New Philosophy on Purposeful Blog Design

March 4, 2015

Rebecca Parsons

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Good blog design is about conversion of readers toward your goal(s). Once a blogger recognizes this, the design elements are created with purpose and intent. Having a goal is crucial to creating the type of experience you want for your readers. It is also central to monetizing. This new philosophy leads to purposeful blog design.

Blogging is changing; or perhaps it is growing up. As more bloggers and brands come to understand the power of the platform, it is leaving its gangly adolescence behind in favor of a more adult commercial approach. Bloggers who hope to survive and thrive must become more business savvy, as brands become more demanding of quality professional relationships.

As a blog stylist, the first question I ask a client is, “What are your blogging goals?” That may seem a little counter-intuitive when requesting a new look. However, I assure you it is the most important aspect.

  •      If you want to earn income with ads, the design must focus on viewability*.
  •      If you want to build an email list, the design will focus on driving visitors to the opt-in.
  •      If you want viewers to see how creative you are, the design will lead readers to your most creative posts.
  •      If you want to sell your cookbook or printables, the design must have a clear call to action.

When the blog stylist or designer has a clear understanding of your goals and the principles of design, you have a good chance of achieving them. If you simply bought a theme and added your header, you many have a more difficult time reaching your goals. When looking for a blog stylist or designer, look at their ability to convey complex ideas with a simple yet powerful visual concept.

“Design thinking merely takes the core components of design-its human factors focus, its empathetic anthropological viewpoint, its iteration and speed and other core concepts, abstracts and formalizes them and applies them to a broad array of spaces, including the business process itself. It is a very powerful methodology, a strategic methodology. Why would anyone turn away from using design thinking?” — Bruce Nussbaum, Design vs. Design Thinking–The Talent Battle Continues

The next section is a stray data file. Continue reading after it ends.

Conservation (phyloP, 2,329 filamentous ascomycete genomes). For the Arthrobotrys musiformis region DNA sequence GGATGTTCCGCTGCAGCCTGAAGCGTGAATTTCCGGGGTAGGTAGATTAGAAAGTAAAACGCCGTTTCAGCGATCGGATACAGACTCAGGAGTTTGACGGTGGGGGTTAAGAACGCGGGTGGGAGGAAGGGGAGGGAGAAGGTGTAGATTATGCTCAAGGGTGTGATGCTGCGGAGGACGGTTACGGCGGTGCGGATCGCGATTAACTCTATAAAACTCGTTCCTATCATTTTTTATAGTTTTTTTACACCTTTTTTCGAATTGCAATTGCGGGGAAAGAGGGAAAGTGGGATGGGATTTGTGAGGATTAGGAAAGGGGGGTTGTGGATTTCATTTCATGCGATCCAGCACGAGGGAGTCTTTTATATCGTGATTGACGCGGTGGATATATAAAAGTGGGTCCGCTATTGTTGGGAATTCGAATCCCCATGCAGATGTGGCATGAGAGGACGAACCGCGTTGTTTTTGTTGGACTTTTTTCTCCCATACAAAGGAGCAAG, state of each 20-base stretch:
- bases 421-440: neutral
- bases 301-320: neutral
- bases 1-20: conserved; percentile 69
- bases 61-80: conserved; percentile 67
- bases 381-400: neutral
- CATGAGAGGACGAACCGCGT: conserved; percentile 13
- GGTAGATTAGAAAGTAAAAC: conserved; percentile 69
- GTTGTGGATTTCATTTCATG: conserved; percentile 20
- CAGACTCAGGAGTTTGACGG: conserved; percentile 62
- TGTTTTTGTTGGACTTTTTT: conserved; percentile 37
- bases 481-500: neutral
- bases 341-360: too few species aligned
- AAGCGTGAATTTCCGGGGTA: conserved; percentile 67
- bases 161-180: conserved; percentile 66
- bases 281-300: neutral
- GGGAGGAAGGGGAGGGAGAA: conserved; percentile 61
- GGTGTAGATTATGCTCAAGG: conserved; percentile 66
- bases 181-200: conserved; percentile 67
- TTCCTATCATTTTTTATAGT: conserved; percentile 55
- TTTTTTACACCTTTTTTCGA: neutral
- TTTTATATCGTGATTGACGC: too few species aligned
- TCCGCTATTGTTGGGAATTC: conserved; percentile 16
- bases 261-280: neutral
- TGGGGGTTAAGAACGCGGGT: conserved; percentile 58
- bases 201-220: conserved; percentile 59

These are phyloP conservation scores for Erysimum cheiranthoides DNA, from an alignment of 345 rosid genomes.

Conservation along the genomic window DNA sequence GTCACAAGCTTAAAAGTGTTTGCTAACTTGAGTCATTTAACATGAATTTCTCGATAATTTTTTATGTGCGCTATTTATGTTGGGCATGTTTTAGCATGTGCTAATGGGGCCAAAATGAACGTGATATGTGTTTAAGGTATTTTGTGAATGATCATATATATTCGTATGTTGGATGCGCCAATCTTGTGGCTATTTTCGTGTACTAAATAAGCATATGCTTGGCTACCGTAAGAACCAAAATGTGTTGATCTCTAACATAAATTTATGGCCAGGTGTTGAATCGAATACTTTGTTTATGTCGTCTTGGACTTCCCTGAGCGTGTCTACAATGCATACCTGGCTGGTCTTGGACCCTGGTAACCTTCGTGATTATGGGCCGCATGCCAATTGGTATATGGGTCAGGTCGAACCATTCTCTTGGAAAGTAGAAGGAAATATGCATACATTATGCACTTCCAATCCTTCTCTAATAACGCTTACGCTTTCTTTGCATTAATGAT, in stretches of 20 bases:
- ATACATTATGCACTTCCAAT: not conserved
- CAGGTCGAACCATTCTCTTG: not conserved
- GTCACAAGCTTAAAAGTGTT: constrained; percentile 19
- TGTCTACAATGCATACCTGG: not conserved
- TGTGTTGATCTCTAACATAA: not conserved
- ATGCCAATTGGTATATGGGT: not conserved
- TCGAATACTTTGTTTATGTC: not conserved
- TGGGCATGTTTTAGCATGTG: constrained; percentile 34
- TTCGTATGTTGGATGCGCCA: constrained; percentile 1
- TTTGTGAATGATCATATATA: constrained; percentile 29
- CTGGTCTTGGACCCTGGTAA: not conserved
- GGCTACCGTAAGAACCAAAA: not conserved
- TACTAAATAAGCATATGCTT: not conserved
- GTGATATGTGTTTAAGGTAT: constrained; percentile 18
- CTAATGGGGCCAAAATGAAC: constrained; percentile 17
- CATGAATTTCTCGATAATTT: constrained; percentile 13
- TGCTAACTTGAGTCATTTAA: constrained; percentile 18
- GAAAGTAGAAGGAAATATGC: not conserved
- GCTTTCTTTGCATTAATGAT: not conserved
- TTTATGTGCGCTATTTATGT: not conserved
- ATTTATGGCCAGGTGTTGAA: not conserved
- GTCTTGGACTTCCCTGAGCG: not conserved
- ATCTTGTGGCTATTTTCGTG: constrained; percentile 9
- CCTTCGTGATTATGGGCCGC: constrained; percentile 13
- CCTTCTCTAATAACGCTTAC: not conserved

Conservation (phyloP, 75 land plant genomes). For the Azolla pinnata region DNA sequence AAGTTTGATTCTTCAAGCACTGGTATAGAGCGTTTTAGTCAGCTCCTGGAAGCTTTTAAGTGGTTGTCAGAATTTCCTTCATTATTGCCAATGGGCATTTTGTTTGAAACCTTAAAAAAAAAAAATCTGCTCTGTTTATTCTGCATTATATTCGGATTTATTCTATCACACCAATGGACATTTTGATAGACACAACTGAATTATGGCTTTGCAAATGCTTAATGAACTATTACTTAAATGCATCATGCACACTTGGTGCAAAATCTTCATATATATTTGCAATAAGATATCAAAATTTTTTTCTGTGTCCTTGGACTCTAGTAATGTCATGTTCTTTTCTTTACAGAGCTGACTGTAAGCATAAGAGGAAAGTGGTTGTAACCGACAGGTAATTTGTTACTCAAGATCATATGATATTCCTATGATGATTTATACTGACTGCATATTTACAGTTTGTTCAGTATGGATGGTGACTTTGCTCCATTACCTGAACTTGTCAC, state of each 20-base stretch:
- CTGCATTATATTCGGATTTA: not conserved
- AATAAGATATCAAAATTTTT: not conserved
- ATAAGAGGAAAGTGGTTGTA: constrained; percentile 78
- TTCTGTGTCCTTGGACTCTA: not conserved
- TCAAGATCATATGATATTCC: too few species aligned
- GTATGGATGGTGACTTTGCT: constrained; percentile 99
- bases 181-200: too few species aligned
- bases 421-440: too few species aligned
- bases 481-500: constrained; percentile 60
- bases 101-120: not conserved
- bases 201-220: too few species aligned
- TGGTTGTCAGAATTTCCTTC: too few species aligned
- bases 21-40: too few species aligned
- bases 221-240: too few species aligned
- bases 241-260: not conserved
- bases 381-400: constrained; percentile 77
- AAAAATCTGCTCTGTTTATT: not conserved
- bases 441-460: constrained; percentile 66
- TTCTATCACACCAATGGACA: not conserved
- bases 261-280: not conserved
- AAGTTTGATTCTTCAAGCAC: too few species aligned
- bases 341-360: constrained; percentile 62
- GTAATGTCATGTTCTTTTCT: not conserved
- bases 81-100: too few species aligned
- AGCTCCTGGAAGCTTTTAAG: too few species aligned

Applying design thinking (concept) to the blogosphere is a noble challenge and a vast opportunity. Designers who focus solely on design (form) may be missing the innovation, elevation, and evolution of the platform. Jessie Scanlon of Bloomberg Design Channel says the freshest, best design usually takes place on the borders of two or more disciplines. The cross-pollination of blogger goals and design thinking requires a designer to synthesize the relevance of each as they create. That is when magic happens, and the readers are not left wondering what to do. They have a clear visual path to follow.

I challenge you to take a critical look at your design with your blogging goals in mind. Here are some questions to ask as you review:

  1.     Is there a clear path to your desired goal (i.e., opt-in box, ads, top posts, etc.)?
  2.     What does the design say about you?
  3.     Are you answering your target audiences’ needs/wants?
  4.     What is the blog’s unique value?

The new philosophy means that good blog design has given way to effective blog design. A shrewd blog stylist or designer will create with your goals, topic, value proposition, and audience in mind. Once you and your designer understand and embrace these, the design will convey the goals…often more powerfully than words.

*Viewability is the cornerstone of advertising effectiveness. In order for digital marketing to make any impact, the advertising must first have the opportunity to be viewed by consumers. However, nearly half of all digital ads today are not viewable. In 2014, in an effort to raise advertising accountability, the MRC lifted its advisory against transacting on viewable impressions. As a result, advertisers’ focus has shifted from a “served” impression to a “viewable” impression, setting the baseline for any advertising objective. ­­ –


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